Organizations have long been yearning for greater speed, agility, and efficiency as they update their operating models and improve digital capabilities. Many CIOs want to accelerate innovation by shortening the release and deployment cycles. While doing this, they hope to provide a better experience to customers. Of course, the goal is always to outpace their competition and get ahead of the pack.
One way organizations are tackling the need for accelerated application development and delivery is by embracing agile development frameworks, allowing them to gain time-to-market by combining tasks like development, quality assurance, and operational tasks using microservices and containers.
A microservices architecture splits your application into multiple services that do a fine-grained function of small services that are lightweight, with independent deployment, scalability, and portability. Microservices that are enabled by containers are becoming more popular because developers can easily isolate functions, which saves them time and effort while increasing productivity. Unlike with monoliths, each microservice deals with just one concern so there isn’t a need to rebuild and deploy the entire application. Learn more about microservice architectures, objectives, benefits and challenges here.
Container technology provides an ideal environment for deployment of microservices, with respect to speed, isolation management, and application lifecycle. Some of the latest strategies for development utilize continuous integration and continuous development (CI/CD) methodologies and break apart silos to help streamline the entire process. Some are opting to use container technology to help with this process.
Container orchestration platforms like Kubernetes, Docker Swarm, Helios, etc. have become very popular in operating at scale. Kubernetes can schedule any number of container replicas across a group of node instances. Docker Swarm provides clustering, scheduling, and integration capabilities. It is important to consider tools when there's a need to massively scale containers.
With clustering, scheduling, and orchestration technology, developers can ensure that applications that exist inside of containers can scale and are resilient.
Memory is crucial when it comes to using containers. Figuring out memory capacity that is available on the host when compared to the memory needed by the containers helps to make the decision on which host to deploy it. By doing this, teams are able to free up shared resources and avoid capacity constraints that have become commonplace due to the single encapsulated process with shared infrastructure.
At the same time, there can be bottlenecks on the network used within the cluster and the network visualization layer used to connect containers. Teams have to closely monitor performance, load balancing, and interactions. This is most important when operating at scale in a multi-cloud environment where there are many containers spread across different service providers.
Most of the traditionally used IT monitoring tools don’t provide visibility into the containers that make up microservices, which can lead to gaps between hosts and applications. As soon as applications are deployed and have gone live, IT teams may find themselves overcome with alerts to problems. Organizations need to put monitoring that covers the entire IT stack into play.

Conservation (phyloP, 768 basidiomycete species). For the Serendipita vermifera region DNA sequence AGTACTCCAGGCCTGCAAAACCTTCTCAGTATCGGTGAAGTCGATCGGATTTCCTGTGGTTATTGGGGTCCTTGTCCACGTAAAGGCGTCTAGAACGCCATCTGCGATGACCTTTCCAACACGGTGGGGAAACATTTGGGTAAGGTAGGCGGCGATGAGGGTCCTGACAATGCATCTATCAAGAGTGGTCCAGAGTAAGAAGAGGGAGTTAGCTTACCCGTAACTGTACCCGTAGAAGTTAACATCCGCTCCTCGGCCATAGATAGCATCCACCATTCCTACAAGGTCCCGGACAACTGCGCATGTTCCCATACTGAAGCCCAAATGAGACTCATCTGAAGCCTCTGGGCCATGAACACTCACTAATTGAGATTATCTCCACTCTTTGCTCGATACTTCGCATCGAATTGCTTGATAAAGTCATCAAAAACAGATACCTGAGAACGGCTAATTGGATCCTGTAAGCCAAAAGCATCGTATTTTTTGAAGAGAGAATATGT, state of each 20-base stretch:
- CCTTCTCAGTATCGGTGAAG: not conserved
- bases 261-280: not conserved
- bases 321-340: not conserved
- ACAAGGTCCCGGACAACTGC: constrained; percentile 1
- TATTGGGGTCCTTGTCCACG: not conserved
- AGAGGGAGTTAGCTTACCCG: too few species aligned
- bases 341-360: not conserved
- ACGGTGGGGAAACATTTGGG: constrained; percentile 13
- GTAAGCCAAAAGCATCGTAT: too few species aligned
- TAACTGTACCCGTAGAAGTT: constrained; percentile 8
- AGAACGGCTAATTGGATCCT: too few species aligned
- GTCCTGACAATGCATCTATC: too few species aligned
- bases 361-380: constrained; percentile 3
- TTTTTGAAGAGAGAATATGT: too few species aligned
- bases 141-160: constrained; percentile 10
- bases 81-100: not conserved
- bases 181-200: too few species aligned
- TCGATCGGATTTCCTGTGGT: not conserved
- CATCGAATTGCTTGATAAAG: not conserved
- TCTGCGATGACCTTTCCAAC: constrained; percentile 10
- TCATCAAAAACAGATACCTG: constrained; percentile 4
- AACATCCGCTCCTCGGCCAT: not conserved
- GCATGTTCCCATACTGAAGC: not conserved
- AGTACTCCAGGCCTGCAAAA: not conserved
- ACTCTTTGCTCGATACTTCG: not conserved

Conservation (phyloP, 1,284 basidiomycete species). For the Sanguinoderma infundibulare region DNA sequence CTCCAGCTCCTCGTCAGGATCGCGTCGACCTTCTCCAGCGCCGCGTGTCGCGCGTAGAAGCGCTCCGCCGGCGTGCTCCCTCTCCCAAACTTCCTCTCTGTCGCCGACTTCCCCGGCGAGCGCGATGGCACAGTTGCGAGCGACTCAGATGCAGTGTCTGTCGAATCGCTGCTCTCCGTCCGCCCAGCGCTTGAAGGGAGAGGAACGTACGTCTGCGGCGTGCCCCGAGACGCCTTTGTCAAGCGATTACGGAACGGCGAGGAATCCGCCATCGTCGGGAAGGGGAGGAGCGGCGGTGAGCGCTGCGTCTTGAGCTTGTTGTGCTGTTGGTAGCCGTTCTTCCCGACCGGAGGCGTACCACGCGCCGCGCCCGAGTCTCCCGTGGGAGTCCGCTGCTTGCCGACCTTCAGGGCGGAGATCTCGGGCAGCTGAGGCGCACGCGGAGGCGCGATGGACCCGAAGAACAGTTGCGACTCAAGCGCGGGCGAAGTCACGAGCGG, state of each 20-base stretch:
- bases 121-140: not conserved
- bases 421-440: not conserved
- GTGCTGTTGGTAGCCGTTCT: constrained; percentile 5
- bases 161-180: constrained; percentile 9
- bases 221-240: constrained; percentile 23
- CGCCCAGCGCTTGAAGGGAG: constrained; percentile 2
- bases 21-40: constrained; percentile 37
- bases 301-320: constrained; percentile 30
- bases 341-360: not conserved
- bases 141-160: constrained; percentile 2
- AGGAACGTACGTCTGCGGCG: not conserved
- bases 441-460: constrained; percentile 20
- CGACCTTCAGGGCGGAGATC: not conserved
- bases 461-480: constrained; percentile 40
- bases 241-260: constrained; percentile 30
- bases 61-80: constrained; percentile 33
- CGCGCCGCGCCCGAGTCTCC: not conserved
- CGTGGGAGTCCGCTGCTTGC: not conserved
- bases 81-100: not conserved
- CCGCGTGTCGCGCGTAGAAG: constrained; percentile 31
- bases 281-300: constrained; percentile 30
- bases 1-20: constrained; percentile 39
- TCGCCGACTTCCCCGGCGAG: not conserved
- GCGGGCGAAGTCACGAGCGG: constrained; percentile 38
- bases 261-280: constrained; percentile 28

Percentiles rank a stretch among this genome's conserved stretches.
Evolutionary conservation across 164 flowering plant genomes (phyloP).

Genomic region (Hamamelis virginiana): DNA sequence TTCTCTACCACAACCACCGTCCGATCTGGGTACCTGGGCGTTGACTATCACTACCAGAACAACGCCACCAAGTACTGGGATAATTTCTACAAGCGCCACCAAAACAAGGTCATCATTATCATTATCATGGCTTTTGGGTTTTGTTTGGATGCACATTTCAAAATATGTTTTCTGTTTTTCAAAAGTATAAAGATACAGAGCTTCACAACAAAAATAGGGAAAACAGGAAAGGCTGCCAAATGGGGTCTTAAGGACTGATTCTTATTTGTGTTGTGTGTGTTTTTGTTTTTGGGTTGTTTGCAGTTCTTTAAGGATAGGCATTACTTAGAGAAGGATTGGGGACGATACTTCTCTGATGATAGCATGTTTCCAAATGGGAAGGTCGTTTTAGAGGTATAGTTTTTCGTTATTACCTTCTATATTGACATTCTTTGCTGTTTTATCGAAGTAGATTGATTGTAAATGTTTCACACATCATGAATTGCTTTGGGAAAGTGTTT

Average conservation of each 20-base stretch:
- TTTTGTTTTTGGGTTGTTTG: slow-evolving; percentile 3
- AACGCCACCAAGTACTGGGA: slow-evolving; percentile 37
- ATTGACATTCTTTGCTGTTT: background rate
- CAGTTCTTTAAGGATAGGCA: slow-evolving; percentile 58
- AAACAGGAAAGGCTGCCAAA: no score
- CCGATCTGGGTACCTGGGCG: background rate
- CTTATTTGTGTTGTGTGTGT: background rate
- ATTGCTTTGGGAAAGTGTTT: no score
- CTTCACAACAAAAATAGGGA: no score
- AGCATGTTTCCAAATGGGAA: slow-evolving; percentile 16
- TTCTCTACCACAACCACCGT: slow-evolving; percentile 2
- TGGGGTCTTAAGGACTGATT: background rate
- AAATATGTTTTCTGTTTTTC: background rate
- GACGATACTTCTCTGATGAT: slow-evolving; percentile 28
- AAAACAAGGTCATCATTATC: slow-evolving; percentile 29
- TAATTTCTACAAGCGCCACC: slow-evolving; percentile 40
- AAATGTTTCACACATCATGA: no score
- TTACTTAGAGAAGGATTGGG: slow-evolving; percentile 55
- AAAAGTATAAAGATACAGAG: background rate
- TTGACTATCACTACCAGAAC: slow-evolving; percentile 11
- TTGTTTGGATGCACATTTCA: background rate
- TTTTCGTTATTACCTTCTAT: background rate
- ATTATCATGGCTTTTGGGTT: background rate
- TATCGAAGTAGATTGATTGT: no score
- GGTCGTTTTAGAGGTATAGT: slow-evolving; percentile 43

At the same time, organizations need to ensure that there are enough team members and power to cover the exponentially growing estate of microservices. Microservices have a tendency to multiply in rapid succession if they are not managed diligently. These microservices then start to compete for the same IT infrastructure underneath. It is best for organizations to use analytics tools to discover duplicate microservices and detect any patterns in container behavior and consumption to help with resource management.
CIOs have been placed under unimaginable pressure to create agile IT environments that support digital business. Already, and increasingly into the future, containers and microservices will play important roles in meeting objectives by enabling faster release cycles.
If your organization hasn’t started this process just yet, CAST AIP and Imaging can help get you started by analyzing the current/legacy application/s and splitting the same to fine-grained function to facilitate microservices transformation.
CAST AIP can help with sizing the microservices application and act as a CI/CD quality gate and check before deployment into the Container.
CAST security analysis help in identification of vulnerabilities and security exposures on the container
At the same time, CAST AIP analysis can identify the FAN in/out and single point failure proactively and thus ensure that apps or services within a container are resilient.
CAST’s automated function point analysis can help in transaction identification and scheduling.
CAST AIP can also help with Sizing and Capacity planning for Container replication and Scheduling.
As systems become more and more complex with increasing numbers of microservices, sophisticated software intelligence from CAST can help gain deep insight into the system design and characteristics, avoid costly design mistakes or developer noncompliance to the architecture.
Erik Oltmans, an Associate Partner from EY, Netherlands, spoke at the Software Intelligence Forum on how the consulting behemoth uses Software Intelligence in its Transaction Advisory services.
Erik describes the changing landscape of M & A. Besides the financial and commercial aspects, PE firms now equally value technical assessments, especially for targets with significant software assets. He goes on to detail how CAST Highlight makes these assessments possible with limited access to the targetâ€™s systems, customized quality metrics, and liability implications of open source components - all three that are critical for an M&A due diligence.